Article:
Sexual Risk Taking in Relation to Sexual Identification, Age, and Education in a Diverse Sample of African American Men Who Have Sex with Men (MSM) in New York City.

Published: February 2, 2012

Abstract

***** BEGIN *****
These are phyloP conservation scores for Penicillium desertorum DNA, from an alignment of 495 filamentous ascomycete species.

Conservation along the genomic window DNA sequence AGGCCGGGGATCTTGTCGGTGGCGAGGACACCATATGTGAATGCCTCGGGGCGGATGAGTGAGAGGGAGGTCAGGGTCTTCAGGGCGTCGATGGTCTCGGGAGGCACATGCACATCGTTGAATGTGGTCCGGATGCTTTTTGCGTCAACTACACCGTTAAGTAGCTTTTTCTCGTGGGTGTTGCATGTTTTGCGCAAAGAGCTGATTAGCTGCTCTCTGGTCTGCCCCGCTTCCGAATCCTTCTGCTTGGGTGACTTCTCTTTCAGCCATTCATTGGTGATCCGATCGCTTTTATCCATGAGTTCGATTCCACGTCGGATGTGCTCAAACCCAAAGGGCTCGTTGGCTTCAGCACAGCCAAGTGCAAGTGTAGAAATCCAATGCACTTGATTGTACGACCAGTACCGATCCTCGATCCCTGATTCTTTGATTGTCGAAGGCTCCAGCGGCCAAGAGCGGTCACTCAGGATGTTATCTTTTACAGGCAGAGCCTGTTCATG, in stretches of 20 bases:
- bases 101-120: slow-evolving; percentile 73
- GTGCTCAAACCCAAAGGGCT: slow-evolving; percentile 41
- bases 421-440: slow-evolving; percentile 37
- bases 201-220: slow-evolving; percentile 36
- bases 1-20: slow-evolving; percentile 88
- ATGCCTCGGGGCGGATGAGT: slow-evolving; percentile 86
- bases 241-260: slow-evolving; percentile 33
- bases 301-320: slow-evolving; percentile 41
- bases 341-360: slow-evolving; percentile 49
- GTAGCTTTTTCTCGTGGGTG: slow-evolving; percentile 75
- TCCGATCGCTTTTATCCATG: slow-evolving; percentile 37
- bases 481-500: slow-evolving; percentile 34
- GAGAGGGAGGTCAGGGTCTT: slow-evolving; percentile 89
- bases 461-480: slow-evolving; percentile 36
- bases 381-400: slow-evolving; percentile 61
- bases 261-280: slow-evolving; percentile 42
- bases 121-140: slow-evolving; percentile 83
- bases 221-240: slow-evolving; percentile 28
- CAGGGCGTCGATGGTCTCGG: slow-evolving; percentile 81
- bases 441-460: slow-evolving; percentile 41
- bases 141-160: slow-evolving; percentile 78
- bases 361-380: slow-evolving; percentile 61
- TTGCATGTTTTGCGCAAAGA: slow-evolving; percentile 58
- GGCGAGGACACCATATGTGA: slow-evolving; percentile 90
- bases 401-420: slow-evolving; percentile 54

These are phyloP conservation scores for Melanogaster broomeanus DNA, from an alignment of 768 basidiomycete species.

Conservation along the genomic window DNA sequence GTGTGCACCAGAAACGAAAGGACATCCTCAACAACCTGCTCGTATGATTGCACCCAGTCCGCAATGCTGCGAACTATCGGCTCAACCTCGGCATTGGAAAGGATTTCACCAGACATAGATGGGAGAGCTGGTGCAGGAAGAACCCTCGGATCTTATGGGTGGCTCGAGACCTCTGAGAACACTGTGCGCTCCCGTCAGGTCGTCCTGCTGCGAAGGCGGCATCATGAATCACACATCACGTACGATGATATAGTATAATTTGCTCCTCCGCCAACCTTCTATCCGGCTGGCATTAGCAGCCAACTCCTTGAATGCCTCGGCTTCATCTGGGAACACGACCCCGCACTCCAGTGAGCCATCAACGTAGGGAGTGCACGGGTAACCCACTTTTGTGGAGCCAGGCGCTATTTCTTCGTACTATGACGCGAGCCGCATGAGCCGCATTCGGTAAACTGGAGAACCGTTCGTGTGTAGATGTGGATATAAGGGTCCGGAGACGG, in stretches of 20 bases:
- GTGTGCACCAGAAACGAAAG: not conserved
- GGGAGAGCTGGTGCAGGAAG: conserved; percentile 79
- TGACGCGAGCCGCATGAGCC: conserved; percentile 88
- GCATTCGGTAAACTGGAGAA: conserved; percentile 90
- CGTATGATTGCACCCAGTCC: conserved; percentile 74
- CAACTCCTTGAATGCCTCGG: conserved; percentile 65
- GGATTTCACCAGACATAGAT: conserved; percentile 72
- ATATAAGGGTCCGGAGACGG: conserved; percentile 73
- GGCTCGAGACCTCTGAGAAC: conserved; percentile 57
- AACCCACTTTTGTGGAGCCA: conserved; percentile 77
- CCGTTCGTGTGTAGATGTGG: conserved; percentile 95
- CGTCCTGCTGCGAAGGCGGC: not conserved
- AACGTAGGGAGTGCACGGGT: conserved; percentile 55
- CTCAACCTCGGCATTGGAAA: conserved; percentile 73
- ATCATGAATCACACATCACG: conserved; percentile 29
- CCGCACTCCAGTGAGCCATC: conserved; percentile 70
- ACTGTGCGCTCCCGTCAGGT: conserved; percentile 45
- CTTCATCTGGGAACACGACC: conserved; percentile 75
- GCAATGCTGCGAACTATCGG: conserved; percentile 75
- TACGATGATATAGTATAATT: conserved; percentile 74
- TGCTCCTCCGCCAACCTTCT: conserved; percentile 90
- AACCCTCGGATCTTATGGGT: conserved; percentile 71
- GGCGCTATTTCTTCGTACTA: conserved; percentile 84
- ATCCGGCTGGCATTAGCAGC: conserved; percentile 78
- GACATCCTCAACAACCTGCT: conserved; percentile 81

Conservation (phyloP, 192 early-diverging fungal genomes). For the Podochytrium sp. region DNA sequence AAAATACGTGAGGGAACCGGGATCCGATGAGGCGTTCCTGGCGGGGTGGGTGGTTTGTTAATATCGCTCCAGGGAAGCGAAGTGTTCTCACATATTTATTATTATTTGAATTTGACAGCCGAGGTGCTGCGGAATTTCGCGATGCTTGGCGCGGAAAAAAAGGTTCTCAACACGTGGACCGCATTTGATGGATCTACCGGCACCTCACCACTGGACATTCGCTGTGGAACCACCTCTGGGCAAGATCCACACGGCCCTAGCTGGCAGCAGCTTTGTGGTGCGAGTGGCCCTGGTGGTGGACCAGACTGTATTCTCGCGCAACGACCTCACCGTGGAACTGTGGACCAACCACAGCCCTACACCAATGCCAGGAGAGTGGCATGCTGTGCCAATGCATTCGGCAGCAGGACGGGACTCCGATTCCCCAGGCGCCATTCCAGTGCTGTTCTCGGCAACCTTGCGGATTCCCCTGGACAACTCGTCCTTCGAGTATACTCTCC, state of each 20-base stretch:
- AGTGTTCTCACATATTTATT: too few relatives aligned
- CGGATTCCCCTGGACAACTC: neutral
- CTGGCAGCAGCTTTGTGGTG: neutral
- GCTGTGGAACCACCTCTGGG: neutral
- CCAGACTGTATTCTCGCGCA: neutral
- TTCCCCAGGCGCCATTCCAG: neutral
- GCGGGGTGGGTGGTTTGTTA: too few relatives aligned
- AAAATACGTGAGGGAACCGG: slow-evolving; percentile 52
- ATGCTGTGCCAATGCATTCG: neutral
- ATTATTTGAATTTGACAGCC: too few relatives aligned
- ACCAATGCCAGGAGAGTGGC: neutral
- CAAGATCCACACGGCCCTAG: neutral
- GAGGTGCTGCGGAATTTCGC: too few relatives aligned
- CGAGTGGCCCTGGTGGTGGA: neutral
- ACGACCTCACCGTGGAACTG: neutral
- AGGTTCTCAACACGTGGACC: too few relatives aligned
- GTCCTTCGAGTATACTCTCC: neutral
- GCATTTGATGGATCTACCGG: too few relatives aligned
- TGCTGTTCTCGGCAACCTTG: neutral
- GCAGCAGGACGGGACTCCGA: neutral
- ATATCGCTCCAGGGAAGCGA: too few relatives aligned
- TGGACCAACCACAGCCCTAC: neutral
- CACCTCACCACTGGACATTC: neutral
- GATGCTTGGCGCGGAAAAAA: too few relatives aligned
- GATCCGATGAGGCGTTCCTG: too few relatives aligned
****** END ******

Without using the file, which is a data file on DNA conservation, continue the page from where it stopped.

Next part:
HIV disproportionately affects African American men who have sex with men (MSM) in the United States. To inform this epidemiological pattern, we examined cross-sectional sexual behavior data in 509 African American MSM. Bivariate logistic regression analyses were conducted to examine the extent to which age, education, and sexual identity explain the likelihood of engaging in sex with a partner of a specific gender and the likelihood of engaging in unprotected sexual behaviors based on partner gender. Across all partner gender types, unprotected sexual behaviors were more likely to be reported by men with lower education. Younger, non-gay identified men were more likely to engage in unprotected sexual behaviors with transgender partners, while older, non-gay identified men were more likely to engage in unprotected sexual behaviors with women. African American MSM do not represent a monolithic group in their sexual behaviors, highlighting the need to target HIV prevention efforts to different subsets of African American MSM communities as appropriate.

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